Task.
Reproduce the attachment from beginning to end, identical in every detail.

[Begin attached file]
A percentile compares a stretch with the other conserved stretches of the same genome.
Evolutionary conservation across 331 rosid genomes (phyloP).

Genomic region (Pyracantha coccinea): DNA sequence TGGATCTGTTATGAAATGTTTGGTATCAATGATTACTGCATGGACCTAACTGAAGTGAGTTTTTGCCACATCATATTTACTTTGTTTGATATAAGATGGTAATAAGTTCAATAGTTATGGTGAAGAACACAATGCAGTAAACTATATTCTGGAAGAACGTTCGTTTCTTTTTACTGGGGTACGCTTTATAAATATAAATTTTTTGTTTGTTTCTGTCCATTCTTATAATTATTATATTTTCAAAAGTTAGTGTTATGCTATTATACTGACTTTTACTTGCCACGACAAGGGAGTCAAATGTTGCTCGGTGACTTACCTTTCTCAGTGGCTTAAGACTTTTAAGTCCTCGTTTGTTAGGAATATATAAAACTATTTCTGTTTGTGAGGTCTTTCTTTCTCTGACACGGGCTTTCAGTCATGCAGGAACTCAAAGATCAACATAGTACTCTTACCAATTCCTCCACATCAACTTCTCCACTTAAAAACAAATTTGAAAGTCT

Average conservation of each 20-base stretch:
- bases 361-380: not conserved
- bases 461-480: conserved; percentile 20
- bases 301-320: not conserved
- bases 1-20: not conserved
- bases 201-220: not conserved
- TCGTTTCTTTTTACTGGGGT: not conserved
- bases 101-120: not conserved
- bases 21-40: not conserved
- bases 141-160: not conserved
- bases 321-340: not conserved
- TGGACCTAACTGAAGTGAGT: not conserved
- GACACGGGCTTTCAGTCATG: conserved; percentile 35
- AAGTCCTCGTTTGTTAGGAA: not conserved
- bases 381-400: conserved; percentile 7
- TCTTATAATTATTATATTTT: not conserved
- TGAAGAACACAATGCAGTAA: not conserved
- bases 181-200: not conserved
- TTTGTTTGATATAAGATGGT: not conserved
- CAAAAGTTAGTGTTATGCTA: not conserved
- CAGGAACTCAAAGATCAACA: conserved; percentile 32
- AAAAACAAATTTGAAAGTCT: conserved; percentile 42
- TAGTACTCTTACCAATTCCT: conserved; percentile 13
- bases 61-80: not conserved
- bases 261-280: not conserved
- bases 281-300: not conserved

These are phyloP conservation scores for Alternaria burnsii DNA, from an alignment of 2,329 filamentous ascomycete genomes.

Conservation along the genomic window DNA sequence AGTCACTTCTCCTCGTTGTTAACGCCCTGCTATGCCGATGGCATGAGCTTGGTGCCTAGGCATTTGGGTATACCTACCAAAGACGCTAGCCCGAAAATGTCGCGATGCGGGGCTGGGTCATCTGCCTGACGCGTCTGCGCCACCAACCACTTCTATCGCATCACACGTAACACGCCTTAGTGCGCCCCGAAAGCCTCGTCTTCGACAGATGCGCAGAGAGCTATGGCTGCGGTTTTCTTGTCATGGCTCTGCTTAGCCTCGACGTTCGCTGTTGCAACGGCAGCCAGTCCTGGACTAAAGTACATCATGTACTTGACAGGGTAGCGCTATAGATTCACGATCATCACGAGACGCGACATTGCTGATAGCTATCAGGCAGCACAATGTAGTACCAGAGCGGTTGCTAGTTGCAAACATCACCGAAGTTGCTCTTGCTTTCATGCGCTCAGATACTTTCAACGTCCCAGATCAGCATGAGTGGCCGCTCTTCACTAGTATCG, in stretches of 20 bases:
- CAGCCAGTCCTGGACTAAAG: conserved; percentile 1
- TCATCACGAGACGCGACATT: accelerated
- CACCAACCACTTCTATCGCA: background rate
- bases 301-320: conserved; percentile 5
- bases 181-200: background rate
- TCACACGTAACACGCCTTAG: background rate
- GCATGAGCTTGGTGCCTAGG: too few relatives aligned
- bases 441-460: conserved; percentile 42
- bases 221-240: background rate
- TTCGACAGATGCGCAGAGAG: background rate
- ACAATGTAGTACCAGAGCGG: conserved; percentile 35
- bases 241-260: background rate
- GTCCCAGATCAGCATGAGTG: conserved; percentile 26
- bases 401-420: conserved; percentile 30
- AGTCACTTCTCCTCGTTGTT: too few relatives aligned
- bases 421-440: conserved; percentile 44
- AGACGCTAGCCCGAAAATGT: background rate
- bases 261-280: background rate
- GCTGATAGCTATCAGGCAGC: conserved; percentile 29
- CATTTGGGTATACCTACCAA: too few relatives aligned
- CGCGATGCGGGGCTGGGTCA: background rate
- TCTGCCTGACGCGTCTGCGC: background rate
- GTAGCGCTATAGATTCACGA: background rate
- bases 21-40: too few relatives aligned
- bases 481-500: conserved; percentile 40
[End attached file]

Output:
A percentile compares a stretch with the other conserved stretches of the same genome.
Evolutionary conservation across 331 rosid genomes (phyloP).

Genomic region (Pyracantha coccinea): DNA sequence TGGATCTGTTATGAAATGTTTGGTATCAATGATTACTGCATGGACCTAACTGAAGTGAGTTTTTGCCACATCATATTTACTTTGTTTGATATAAGATGGTAATAAGTTCAATAGTTATGGTGAAGAACACAATGCAGTAAACTATATTCTGGAAGAACGTTCGTTTCTTTTTACTGGGGTACGCTTTATAAATATAAATTTTTTGTTTGTTTCTGTCCATTCTTATAATTATTATATTTTCAAAAGTTAGTGTTATGCTATTATACTGACTTTTACTTGCCACGACAAGGGAGTCAAATGTTGCTCGGTGACTTACCTTTCTCAGTGGCTTAAGACTTTTAAGTCCTCGTTTGTTAGGAATATATAAAACTATTTCTGTTTGTGAGGTCTTTCTTTCTCTGACACGGGCTTTCAGTCATGCAGGAACTCAAAGATCAACATAGTACTCTTACCAATTCCTCCACATCAACTTCTCCACTTAAAAACAAATTTGAAAGTCT

Average conservation of each 20-base stretch:
- bases 361-380: not conserved
- bases 461-480: conserved; percentile 20
- bases 301-320: not conserved
- bases 1-20: not conserved
- bases 201-220: not conserved
- TCGTTTCTTTTTACTGGGGT: not conserved
- bases 101-120: not conserved
- bases 21-40: not conserved
- bases 141-160: not conserved
- bases 321-340: not conserved
- TGGACCTAACTGAAGTGAGT: not conserved
- GACACGGGCTTTCAGTCATG: conserved; percentile 35
- AAGTCCTCGTTTGTTAGGAA: not conserved
- bases 381-400: conserved; percentile 7
- TCTTATAATTATTATATTTT: not conserved
- TGAAGAACACAATGCAGTAA: not conserved
- bases 181-200: not conserved
- TTTGTTTGATATAAGATGGT: not conserved
- CAAAAGTTAGTGTTATGCTA: not conserved
- CAGGAACTCAAAGATCAACA: conserved; percentile 32
- AAAAACAAATTTGAAAGTCT: conserved; percentile 42
- TAGTACTCTTACCAATTCCT: conserved; percentile 13
- bases 61-80: not conserved
- bases 261-280: not conserved
- bases 281-300: not conserved

These are phyloP conservation scores for Alternaria burnsii DNA, from an alignment of 2,329 filamentous ascomycete genomes.

Conservation along the genomic window DNA sequence AGTCACTTCTCCTCGTTGTTAACGCCCTGCTATGCCGATGGCATGAGCTTGGTGCCTAGGCATTTGGGTATACCTACCAAAGACGCTAGCCCGAAAATGTCGCGATGCGGGGCTGGGTCATCTGCCTGACGCGTCTGCGCCACCAACCACTTCTATCGCATCACACGTAACACGCCTTAGTGCGCCCCGAAAGCCTCGTCTTCGACAGATGCGCAGAGAGCTATGGCTGCGGTTTTCTTGTCATGGCTCTGCTTAGCCTCGACGTTCGCTGTTGCAACGGCAGCCAGTCCTGGACTAAAGTACATCATGTACTTGACAGGGTAGCGCTATAGATTCACGATCATCACGAGACGCGACATTGCTGATAGCTATCAGGCAGCACAATGTAGTACCAGAGCGGTTGCTAGTTGCAAACATCACCGAAGTTGCTCTTGCTTTCATGCGCTCAGATACTTTCAACGTCCCAGATCAGCATGAGTGGCCGCTCTTCACTAGTATCG, in stretches of 20 bases:
- CAGCCAGTCCTGGACTAAAG: conserved; percentile 1
- TCATCACGAGACGCGACATT: accelerated
- CACCAACCACTTCTATCGCA: background rate
- bases 301-320: conserved; percentile 5
- bases 181-200: background rate
- TCACACGTAACACGCCTTAG: background rate
- GCATGAGCTTGGTGCCTAGG: too few relatives aligned
- bases 441-460: conserved; percentile 42
- bases 221-240: background rate
- TTCGACAGATGCGCAGAGAG: background rate
- ACAATGTAGTACCAGAGCGG: conserved; percentile 35
- bases 241-260: background rate
- GTCCCAGATCAGCATGAGTG: conserved; percentile 26
- bases 401-420: conserved; percentile 30
- AGTCACTTCTCCTCGTTGTT: too few relatives aligned
- bases 421-440: conserved; percentile 44
- AGACGCTAGCCCGAAAATGT: background rate
- bases 261-280: background rate
- GCTGATAGCTATCAGGCAGC: conserved; percentile 29
- CATTTGGGTATACCTACCAA: too few relatives aligned
- CGCGATGCGGGGCTGGGTCA: background rate
- TCTGCCTGACGCGTCTGCGC: background rate
- GTAGCGCTATAGATTCACGA: background rate
- bases 21-40: too few relatives aligned
- bases 481-500: conserved; percentile 40